Identity[edit]

Biographer Eugenia Prokop-Janiec of Jagiellonian University asserts that it is the active antisemitism of the Polish society (Gazeta Warszawska) in the 1930s that ultimately forced the writers and poets like Henryka Łazowertówna who never espoused any particular aspect of specifically Jewish identity while working in the Polish language, to align themselves with the Jewish community for the first time during either the Interbellum or the Second World War.[17] Indeed, the hostility obtaining between the Jewish and non-Jewish communities in Poland receives an eloquent treatment in Łazowertówna's own fictional short story Wrogowie ("The Enemies"), published in 1938 – sixteen months before the outbreak of the Second World War – where she tells the story of two child hawkers of pretzels, the one Jewish the other Gentile, who with great animosity towards each other aggressively compete for custom until common misfortune counsels them to join forces in the cause of common good (see Works in Prose).[17]

Other established Jewish writers enjoyed the utmost prestige in the country, such as Bolesław Leśmian, Julian Tuwim, Antoni Słonimski as well as other Jewish members and celebrated recipients of the Golden Laurel from the Polish Academy of Literature (PAL),[18] thus making Łazowertówna's biography somewhat unique.[15]

In the Warsaw Ghetto[edit]

The children reduced to begging in the Warsaw Ghetto
A surviving part of the actual Warsaw Ghetto wall in the ulica Sienna where Łazowertówna lived

During the Nazi Germany's Invasion of Poland in September 1939 part of Łazowertówna's Warsaw apartment in the ulica Sienna, which she shared with her mother, was destroyed in the strategic bombing conducted by the Luftwaffe, but it was found possible to make the remaining quarters habitable again.[9] (Łazowertówna's father had died of natural causes before the War.)

A year after the outbreak of the Second World War Henryka Łazowertówna found herself suddenly interned in the Warsaw Ghetto, like other residents of Jewish origin in the city, though without forced resettlement — the ulica Sienna of her residence having been simply encircled by the borders of the so-called "Little Ghetto" (of the Ghetto's two parts, the North Side and the South Side, this was the South Side).[15] As observed by Władysław Smólski (1909–1986), who visited her often during the first year of the War, the drama unfolding around her proved for Łazowertówna an opportunity to rise to the occasion displaying unhoped-for reserves of determination and strength.[9] She immediately began collaboration with the Jewish charitable organization CENTOS whose mission was the care for orphan­ed or homeless children.[19] Here she was recruited by Emanuel Ringelblum as a worker at his social-aid organization, the Żydowska Samopomoc Społeczna or Aleynhilf. Her duties were those of a copy-writer for the various ad hoc utilitarian publications of that charitable institution (information leaflets, appeals for donations, etc.).[20]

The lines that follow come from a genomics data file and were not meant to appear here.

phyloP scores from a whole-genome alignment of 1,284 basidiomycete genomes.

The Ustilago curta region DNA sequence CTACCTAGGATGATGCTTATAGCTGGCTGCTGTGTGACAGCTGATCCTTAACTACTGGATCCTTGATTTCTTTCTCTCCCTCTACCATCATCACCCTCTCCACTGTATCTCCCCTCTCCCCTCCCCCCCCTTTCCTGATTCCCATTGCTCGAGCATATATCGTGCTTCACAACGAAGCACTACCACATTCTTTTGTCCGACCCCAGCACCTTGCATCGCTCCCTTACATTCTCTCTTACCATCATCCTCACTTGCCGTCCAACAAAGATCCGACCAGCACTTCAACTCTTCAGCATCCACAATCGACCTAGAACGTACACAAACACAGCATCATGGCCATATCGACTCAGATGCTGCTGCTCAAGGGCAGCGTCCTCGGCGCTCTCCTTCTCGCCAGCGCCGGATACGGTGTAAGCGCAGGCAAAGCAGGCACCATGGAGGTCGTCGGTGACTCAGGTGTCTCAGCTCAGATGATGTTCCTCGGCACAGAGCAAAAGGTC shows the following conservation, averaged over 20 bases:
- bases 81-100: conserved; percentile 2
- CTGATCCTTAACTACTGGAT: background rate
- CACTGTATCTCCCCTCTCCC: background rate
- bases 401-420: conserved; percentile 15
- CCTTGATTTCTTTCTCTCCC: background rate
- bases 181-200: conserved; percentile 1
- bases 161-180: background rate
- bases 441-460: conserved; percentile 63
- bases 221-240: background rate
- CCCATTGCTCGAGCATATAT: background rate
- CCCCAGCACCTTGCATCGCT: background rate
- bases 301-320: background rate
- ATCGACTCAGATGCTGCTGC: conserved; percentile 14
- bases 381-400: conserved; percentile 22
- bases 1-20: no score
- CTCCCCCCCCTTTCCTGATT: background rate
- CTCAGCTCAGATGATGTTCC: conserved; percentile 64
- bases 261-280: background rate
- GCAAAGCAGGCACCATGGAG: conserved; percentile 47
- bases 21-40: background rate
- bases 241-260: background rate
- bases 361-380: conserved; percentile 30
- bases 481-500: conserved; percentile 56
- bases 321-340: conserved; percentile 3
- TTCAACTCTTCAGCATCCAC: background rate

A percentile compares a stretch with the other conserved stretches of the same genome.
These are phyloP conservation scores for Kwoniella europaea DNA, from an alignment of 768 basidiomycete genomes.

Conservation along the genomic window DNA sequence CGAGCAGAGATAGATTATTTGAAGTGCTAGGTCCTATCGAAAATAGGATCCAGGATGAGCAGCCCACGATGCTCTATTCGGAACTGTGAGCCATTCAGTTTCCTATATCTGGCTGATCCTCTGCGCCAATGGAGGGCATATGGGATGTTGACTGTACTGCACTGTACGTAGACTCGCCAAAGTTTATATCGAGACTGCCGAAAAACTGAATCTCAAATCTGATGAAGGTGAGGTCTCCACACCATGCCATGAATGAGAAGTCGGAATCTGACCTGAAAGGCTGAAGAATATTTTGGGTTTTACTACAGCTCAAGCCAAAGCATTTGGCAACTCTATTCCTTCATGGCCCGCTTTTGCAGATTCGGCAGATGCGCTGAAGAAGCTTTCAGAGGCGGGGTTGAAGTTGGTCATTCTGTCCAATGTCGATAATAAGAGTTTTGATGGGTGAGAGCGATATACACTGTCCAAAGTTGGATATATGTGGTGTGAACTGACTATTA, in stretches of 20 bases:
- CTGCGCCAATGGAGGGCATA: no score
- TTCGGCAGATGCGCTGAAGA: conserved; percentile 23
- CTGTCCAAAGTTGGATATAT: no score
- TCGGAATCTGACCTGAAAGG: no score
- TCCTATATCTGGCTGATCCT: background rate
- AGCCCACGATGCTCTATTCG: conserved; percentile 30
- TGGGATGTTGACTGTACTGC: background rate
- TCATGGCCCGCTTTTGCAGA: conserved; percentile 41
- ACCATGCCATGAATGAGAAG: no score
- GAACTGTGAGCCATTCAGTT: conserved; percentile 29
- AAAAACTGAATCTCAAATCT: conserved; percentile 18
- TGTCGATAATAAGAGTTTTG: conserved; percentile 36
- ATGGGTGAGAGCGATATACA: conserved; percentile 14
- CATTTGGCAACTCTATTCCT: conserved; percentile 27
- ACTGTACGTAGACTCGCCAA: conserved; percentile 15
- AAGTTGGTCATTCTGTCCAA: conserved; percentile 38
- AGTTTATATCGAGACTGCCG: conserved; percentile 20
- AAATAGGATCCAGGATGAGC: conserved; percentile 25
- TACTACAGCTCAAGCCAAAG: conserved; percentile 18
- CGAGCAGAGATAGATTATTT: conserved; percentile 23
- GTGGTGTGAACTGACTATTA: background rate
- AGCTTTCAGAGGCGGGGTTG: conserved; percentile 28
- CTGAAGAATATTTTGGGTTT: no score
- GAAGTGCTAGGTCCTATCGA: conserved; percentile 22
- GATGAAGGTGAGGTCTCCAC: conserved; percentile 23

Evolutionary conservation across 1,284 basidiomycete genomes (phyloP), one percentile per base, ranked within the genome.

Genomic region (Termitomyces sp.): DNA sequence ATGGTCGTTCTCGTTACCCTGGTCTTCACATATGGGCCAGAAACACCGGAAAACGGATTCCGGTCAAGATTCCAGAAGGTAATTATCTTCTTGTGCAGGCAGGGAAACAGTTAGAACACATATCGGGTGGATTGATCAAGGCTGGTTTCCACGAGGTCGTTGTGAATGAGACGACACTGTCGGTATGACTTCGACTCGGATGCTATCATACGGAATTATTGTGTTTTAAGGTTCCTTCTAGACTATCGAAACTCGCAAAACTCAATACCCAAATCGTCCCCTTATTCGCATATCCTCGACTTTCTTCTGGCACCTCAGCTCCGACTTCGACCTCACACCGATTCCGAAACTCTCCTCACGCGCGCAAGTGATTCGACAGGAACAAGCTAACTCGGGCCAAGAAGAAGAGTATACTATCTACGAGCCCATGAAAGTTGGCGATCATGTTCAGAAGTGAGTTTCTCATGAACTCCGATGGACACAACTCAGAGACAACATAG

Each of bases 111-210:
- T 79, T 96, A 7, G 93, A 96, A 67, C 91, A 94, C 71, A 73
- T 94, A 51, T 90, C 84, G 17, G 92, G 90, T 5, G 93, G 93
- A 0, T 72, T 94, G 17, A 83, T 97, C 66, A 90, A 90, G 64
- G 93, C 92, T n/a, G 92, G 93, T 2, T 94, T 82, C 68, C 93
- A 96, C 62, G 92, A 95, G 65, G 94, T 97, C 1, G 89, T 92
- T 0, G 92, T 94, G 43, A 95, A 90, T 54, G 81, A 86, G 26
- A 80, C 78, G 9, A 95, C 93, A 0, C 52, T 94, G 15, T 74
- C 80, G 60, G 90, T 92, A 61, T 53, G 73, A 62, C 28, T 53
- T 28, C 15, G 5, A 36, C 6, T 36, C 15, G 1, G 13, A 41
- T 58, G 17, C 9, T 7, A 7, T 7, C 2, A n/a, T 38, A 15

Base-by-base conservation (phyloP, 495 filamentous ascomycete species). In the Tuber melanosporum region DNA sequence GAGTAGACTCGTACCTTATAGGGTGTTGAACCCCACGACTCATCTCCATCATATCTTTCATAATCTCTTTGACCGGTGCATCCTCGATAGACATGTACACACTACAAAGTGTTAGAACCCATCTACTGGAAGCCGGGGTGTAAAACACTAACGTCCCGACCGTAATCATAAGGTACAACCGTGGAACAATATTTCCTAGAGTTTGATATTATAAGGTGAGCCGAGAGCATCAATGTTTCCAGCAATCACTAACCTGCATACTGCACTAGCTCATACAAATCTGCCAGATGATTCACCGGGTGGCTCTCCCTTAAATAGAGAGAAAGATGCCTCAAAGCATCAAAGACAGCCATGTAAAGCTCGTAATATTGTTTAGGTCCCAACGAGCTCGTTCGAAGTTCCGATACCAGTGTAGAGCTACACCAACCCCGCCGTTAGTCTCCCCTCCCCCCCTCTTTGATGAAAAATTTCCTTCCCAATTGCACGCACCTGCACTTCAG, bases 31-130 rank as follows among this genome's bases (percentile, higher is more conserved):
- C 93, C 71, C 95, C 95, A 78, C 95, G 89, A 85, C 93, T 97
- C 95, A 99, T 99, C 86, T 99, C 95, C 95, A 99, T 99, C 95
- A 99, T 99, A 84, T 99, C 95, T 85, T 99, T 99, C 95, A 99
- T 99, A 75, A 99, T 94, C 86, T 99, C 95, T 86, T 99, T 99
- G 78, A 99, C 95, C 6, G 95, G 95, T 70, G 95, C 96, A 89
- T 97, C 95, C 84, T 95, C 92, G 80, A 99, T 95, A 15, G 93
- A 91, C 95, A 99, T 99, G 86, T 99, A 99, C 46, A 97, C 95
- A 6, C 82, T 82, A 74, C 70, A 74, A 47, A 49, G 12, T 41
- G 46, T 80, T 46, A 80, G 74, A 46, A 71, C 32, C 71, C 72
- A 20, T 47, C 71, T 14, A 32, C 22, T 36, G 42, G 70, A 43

She was subsequently recruited by Ringelblum to staff the Oyneg Shabbos Archives — also known as the Emanuel Ringelblum Archives in the UNESCO's Memory of the World Programme's Memory of the World Register — where she distinguished herself in her work documenting the tragic vicissitudes of fate of refugees from various parts of Poland, having been praised by Ringelblum for her remarkable ability to bring to life and instill with vivid actuality the dry statistical facts recorded for the posterity by the organization about individual human beings.[21]

In the Ghetto she continued to write poetry. Apart from the testimony to the realities of Ghetto life memorialized in the famous poem "Mały szmugler" (The Little Smuggler), there also survives (preserved in the Adam Mickiewicz Museum of Literature of Warsaw) the letter of Łazowertówna addressed to the poet Roman Kołoniecki (1906–1978) and dated September 6, 1941, a moving lyrical account of the Ghetto streets and the passersby to be encountered in them.[22]

Łazowertówna had apparently no illusions that she needed outside help in order to survive: already in February or March 1940 (i.e., many months before the creation of the Ghetto), she enlisted the services of Ludwik Brandstaetter, the father of the well-known writer Roman Brandstaetter, in approaching a mutual Polish poet-friend with a request for assistance with resettlement in Cracow, a city which she believed would offer her anonymity and hence greater security.[23] One last (bitter) comment on the ultimate fate of Łazowertówna is offered by Emanuel Ringelblum himself:

Łazowertówna was ill with a lung condition; however without a substantial amount of money in cash, without some ten thousand zlotys or so, one could not dream of [crossing over to] the Aryan side... she had lots of Polish friends, after all they honoured her with many an authorial evening reception, she was a member of the Polish Writers' Union — despite all this there wasn't anyone in the end to save her...[15]